Consortium of:

Interfaith Dialogue and the Pandemic: Necessity and Complexity

  May 27th 2020

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Wednesday Forum Report

Written By: Jekonia Tarigan

On 20 May 2020, the Indonesian Consortium for Religious Studies (ICRS) and the Center for Religious and Cross-Cultural Studies (CRCS) proudly presented Wednesday Forum online with  renowned speaker, Prof. Paul F. Knitter. Knitter, Emeritus Professor of Theology and Religions at Union Theological Seminary in New York City. Knitter has a close relationship with CRCS, teaching courses in the early years of CRCS (2004-2006). Knitter is well-known and adored by scholars of theology throughout Indonesia, bringing many to be involved in this online seminar. 

In his presentation, entitled ‘Interfaith Dialogue and the Pandemic: Necessity and Complexity’, Prof. Knitter reviewed his extensive experience (around 50 years) in studying and practicing interfaith dialogue. He mentioned that early on he was strongly influenced by the Vatican Council which encouraged the Church (institutionally and personally) to engage in dialogue with other religions. Prof. Knitter explained that the pivotal question and obstacle in doing so is, “How can adherents of different religions practice interfaith dialogue with one another, sincerely and honestly, if they think they own the fullness of truth, or that their religion is superior?” This occurs in Christianity when Christians hold that Jesus Christ is the one and only savior. Other religions’ adherents may follow similar pattens, believing their teachings or prophet superior to others.

These examples lead to the question, “How can religious people and religious institutions overcome the obstacle of religious superiority?” Prof. Knitter argues that the best way is to develop a basis for interreligious friendships. Through friendship, people will not merely concern themselves with superiority, truth claims, and other religious convictions. In friendship, supremacy is not the main concern, but rather focusing on shared struggles and how to cooperate to overcome common problems, working together for the well-being of all humanity and all creatures. There are many issues which may be a common concern of humans today, such as the environmental crisis, poverty, famine, injustice, and, especially now, the COVID-19 pandemic. The development of friendship between people from different religious backgrounds will provide new strategies to defeat this pandemic.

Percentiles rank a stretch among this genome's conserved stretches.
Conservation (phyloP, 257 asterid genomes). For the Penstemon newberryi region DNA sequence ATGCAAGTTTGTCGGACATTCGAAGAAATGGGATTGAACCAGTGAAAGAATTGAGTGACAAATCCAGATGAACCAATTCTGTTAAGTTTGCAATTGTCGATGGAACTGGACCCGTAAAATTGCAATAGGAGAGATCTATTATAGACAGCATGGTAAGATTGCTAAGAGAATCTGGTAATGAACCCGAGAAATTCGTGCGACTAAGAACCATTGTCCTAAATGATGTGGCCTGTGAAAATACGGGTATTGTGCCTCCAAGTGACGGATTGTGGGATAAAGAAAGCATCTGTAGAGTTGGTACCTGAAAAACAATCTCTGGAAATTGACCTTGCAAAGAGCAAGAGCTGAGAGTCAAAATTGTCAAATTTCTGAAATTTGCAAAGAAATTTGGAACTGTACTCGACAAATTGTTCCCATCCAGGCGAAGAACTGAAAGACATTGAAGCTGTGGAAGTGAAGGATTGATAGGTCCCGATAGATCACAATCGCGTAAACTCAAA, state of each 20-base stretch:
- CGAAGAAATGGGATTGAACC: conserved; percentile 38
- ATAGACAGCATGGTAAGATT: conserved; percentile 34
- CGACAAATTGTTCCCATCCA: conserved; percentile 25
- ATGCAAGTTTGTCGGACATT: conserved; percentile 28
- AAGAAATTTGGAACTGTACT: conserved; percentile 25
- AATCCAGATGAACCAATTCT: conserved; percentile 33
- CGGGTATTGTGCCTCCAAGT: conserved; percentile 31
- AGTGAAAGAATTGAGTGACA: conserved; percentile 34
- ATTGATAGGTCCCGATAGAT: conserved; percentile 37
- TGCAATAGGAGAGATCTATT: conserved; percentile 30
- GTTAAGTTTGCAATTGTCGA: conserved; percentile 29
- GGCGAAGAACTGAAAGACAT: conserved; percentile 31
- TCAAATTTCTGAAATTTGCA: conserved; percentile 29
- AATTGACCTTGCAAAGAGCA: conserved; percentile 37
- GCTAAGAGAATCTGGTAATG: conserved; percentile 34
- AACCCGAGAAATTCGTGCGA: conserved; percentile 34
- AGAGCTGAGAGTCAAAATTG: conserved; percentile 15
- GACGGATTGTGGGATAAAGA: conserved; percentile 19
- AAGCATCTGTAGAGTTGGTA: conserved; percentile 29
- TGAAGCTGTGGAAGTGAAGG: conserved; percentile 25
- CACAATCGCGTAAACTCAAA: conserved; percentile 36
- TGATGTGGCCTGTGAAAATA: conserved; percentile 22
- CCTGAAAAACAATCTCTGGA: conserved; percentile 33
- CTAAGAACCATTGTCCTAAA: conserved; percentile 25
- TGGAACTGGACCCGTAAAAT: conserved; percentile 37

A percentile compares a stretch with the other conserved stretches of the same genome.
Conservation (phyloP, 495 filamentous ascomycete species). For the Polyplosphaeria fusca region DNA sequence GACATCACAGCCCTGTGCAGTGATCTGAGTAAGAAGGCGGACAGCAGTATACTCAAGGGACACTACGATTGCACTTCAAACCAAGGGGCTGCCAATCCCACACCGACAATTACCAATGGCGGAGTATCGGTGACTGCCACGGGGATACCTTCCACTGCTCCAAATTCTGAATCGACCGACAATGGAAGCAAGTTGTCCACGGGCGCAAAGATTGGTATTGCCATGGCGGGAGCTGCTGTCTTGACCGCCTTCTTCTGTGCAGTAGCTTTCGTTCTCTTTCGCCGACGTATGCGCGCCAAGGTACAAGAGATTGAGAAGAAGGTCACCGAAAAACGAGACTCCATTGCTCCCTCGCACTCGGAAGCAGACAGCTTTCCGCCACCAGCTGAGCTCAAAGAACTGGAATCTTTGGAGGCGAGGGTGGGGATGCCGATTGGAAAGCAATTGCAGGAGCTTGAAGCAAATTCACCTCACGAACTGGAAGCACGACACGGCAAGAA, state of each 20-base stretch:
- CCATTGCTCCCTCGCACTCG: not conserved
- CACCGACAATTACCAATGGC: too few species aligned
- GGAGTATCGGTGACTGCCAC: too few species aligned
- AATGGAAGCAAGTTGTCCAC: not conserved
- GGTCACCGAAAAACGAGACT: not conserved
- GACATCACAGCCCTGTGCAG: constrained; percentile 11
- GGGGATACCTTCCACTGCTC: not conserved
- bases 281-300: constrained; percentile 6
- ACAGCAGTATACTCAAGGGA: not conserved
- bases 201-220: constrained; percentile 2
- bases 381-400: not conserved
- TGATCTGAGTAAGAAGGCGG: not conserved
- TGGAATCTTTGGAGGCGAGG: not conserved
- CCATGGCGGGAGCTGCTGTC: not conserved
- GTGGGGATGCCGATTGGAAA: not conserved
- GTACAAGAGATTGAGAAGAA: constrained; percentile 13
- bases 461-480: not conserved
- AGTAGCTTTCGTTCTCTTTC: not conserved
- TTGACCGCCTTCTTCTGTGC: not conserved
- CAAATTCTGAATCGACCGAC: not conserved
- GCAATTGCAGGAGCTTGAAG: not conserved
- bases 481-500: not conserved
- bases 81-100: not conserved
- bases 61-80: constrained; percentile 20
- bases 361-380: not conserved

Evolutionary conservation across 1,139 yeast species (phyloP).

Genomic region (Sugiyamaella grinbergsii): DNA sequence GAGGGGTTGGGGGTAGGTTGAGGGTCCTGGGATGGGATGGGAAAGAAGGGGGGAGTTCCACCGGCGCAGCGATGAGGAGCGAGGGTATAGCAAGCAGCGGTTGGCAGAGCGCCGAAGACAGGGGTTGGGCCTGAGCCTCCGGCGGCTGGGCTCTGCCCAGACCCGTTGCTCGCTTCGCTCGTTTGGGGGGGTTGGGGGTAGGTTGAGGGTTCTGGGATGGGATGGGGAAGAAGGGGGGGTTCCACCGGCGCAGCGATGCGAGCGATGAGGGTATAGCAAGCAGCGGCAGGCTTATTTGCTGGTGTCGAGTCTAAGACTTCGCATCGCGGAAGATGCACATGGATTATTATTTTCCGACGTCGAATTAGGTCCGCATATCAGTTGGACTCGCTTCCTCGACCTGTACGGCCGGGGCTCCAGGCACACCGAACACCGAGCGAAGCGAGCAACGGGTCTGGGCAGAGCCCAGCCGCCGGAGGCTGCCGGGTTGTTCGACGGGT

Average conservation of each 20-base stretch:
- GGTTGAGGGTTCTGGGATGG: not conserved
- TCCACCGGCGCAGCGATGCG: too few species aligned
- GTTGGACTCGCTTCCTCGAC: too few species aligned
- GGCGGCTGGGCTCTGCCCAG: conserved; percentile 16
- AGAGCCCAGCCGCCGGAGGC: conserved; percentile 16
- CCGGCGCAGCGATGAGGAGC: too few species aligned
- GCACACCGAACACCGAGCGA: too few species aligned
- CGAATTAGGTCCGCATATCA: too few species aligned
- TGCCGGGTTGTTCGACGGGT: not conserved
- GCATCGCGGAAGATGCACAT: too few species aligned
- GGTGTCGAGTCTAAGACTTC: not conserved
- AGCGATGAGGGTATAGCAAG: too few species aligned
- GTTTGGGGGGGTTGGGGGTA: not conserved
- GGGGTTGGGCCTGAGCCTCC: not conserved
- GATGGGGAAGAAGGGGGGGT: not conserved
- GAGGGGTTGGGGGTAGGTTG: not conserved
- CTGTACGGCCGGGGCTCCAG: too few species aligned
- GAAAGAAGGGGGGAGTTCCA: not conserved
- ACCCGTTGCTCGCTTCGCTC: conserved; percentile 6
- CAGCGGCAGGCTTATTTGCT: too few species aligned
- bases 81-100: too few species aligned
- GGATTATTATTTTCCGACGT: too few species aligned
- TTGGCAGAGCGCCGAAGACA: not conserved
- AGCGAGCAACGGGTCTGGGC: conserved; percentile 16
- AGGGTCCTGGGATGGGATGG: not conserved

Strengthening his argument about the importance of friendship as a basis of interfaith dialogue, Prof. Knitter proposed the idea of learning from other religions. Prof. Knitter acknowledged that he is practicing a double-belonging in Christianity and Buddhism as it concerns his religious beliefs. His experience embracing Buddhism is found in his book Without Buddha I Could Not be a Christian. Through this personal experience, Prof. Knitter found that the activism related to social problems such as injustice, oppression,  and many other social concerns cannot be overcome  without peace from within oneself. That is, from Buddhism, he learned that to transform the situation outside us, we need to transform ourselves first. He was influenced by Thic Nat Han, a Buddhist leader from Vietnam, who explained that the best way to get peace and to transform oneself is through contemplation. Prof. Knitter, furthermore, explained that contemplation is very useful in order to control the ego and realize our divine identity in relation to God and others. It is a mystical way to find and understand our true selves and the true relations between us and the world. Therefore, we are able to move from self-centeredness to other-centeredness.

Lastly, Prof. Knitter shared that the hardest part of social activism and friendship as a basis for interfaith dialogue is to grow compassion within ourselves. Knitter reminded listeners that God loves everyone equally. God loves nature as much as humans. God even loves oppressors equally to the oppressed. Knitter suggests one of the hardest lessons is that when practicing social activism in challenging those who oppress, we must do so with compassion. In the current crisis, and the crises to follow, people need to build friendships and cooperate to safeguard the well-being of all humanity and all of creation. To do so, we must spend time in contemplation, finding peace within ourselves, and therein growing our compassion for others. These practices serve as a good starting point for interfaith dialogue.